This he calls the "commons sector" and it would be created by
"propertizing" the commons but NOT privatizing the commons. The
commons would be "propertized" by giving everyone shares in it --
shares they receive at birth and own, but which they cannot sell,
trade or pass on to their heirs.

By "the commons" Barnes means,

1. Nature, which includes air, water, DNA, photosynthesis, seeds,
topsoil, airwaves, minerals, animals, plants, antibiotics, oceans,
fisheries, aquifers, quiet, wetlands, forests, rivers, lakes, solar
energy, wind energy... and so on;

2. Community: streets, playgrounds, the calendar, holidays,
universities, libraries, museums, social insurance [e.g., social
security], law, money, accounting standards, capital markets,
political institutions, farmers' markets, flea markets, craigslist...

3. Culture: language, philosophy, religion, physics, chemistry,
musical instruments, classical music, jazz, ballet, hip-hop,
astronomy, electronics, the Internet, broadcast spectrum, medicine,
biology, mathematics, open-source software... and so forth. (pg. 5)

In Barnes's software fix for capitalism, the mechanism for managing
common property would be the trust -- an ancient legal mechanism that
is widely used in the modern world. Barnes proposes creating "common
property trusts" to manage the newly-created common property rights. A
trust is a legal arrangement whereby one party (a trustee) manages an
asset (the "trust property") for the benefit of a third party (the
trust beneficiaries). The trustee's sole duty is to manage the trust
property for the benefit of the beneficiaries.

Corporations using the commons would pay for the privilege, some of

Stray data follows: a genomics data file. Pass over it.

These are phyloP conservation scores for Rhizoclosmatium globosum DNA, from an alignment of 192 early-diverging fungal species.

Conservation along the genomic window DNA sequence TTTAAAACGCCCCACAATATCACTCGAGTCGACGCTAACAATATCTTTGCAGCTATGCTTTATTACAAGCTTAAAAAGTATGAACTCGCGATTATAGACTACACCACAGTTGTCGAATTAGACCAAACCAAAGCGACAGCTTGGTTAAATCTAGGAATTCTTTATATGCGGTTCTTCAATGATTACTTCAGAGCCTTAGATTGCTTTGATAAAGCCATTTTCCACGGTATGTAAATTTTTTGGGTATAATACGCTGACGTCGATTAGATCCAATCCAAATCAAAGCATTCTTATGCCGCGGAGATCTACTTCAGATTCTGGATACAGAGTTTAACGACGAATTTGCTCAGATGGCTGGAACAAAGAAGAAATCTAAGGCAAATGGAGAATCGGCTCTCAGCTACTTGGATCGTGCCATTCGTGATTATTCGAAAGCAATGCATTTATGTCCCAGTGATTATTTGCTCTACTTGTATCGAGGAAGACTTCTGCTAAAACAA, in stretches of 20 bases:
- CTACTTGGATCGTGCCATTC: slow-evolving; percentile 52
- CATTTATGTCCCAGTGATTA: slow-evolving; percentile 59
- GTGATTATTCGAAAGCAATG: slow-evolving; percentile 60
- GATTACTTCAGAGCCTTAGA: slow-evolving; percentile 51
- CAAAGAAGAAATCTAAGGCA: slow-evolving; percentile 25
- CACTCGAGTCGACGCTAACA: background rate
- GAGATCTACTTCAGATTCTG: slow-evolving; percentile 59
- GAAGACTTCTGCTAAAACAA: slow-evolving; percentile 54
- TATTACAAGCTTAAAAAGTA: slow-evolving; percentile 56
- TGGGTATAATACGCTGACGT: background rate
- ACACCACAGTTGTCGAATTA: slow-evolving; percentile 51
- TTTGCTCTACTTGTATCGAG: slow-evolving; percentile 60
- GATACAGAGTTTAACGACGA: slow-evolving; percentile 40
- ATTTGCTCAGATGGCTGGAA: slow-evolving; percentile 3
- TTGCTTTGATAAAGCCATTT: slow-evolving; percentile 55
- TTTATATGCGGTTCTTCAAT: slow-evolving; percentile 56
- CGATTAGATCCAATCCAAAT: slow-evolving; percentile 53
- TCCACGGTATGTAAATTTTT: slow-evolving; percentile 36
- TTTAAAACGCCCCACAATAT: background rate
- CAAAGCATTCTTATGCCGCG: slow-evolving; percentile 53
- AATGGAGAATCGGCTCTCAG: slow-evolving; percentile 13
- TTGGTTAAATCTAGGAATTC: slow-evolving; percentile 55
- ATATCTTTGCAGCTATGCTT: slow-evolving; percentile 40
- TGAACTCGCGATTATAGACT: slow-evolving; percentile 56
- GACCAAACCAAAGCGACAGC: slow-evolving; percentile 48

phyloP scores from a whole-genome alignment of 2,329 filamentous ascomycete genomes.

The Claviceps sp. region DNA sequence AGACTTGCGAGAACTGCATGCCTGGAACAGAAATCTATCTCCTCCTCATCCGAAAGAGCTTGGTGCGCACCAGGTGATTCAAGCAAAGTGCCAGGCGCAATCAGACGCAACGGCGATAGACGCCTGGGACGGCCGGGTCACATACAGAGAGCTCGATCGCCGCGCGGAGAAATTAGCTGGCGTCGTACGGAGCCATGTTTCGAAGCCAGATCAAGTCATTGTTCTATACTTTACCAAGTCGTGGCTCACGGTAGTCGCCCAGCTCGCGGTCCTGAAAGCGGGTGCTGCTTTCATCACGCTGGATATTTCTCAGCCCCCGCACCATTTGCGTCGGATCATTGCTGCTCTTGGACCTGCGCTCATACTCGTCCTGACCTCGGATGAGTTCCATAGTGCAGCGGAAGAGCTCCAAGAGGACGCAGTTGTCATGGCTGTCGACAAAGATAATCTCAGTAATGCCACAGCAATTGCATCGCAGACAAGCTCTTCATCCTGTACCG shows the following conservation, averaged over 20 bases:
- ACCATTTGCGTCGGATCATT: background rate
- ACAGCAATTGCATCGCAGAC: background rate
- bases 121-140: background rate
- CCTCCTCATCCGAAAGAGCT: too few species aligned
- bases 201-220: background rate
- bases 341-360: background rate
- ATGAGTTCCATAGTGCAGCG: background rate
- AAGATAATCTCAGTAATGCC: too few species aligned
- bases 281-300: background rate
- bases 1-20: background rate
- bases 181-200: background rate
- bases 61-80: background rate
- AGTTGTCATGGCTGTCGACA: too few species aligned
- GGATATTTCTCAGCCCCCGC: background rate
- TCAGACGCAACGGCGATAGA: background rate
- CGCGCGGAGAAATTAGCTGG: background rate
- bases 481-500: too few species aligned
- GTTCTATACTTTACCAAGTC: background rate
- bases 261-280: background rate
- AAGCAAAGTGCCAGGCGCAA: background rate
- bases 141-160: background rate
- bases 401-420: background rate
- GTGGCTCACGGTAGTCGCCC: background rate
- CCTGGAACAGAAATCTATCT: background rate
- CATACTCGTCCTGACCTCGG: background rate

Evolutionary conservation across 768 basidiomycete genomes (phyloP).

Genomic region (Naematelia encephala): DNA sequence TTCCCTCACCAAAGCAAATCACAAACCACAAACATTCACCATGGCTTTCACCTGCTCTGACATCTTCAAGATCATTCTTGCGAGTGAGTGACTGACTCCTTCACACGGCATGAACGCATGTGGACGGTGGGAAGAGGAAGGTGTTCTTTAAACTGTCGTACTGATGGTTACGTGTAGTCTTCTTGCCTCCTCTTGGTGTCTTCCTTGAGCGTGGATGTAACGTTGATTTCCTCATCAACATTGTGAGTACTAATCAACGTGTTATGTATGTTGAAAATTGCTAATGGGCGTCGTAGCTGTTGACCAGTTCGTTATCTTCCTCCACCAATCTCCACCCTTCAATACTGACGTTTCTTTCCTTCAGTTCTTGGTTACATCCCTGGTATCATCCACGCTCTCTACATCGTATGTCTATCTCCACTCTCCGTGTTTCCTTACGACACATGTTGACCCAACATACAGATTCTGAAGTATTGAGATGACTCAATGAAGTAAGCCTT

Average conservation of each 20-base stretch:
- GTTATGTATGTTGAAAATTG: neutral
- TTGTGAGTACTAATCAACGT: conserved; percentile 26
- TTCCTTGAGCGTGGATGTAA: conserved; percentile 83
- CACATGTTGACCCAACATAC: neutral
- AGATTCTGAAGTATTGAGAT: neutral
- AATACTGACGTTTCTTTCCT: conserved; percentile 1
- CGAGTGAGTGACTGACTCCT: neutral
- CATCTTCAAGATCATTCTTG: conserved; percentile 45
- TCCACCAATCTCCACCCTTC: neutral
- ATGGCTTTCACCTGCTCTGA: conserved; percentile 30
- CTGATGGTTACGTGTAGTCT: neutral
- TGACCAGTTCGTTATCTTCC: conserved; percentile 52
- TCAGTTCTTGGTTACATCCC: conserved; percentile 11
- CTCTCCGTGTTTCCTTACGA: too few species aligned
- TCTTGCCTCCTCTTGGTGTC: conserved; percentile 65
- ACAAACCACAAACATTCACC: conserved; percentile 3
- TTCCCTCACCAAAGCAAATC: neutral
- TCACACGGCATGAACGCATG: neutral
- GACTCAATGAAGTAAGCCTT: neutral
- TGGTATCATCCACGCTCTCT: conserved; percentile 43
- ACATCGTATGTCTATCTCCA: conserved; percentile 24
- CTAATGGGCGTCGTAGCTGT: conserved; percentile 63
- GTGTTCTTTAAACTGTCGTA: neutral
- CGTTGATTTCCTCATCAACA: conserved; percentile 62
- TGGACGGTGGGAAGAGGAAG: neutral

the proceeds being paid to living beneficiaries as income. But
importantly, the trustees of the commons would operate under a strict
legal code requiring them to manage the trust for its long-term
productivity and survival. Trustees would be elected (or appointed)
for long terms, similar to the way many judges serve today. The
position of trustee would be an important one; trustees would be
respected, perhaps even venerated.

This commons sector would be managed according a set of principles,
which would vary somewhat depending on whether the asset was limited
(nature) or inexhaustible (ideas and cultural creations).

Here is the short version of the management principles:

1. Leave "enough and as good" in common -- a phrase first used by
John Locke, who argued that it's OK to privatize some parts of the
commons so long as "enough and as good" is retained in common
ownership. "Enough" of an ecosystem would mean enough to allow it to
regenerate itself and remain healthy.

2. Put future generations first. Trustees of common property would be
accountable to future generations (and could be sued by the present
generation if they were obviously failing in this duty).(pg. 75)

3. The more the merrier. Private property is inherently exclusive;
common property is inherently inclusive. For example, social security
and Medicare are efficient and fair because they include almost

4. One person, one share. "In the case of scarce natural assets, it
will be necessary to distinguish between usage rights and income
rights. It's impossible for everyone to use a limited commons equally,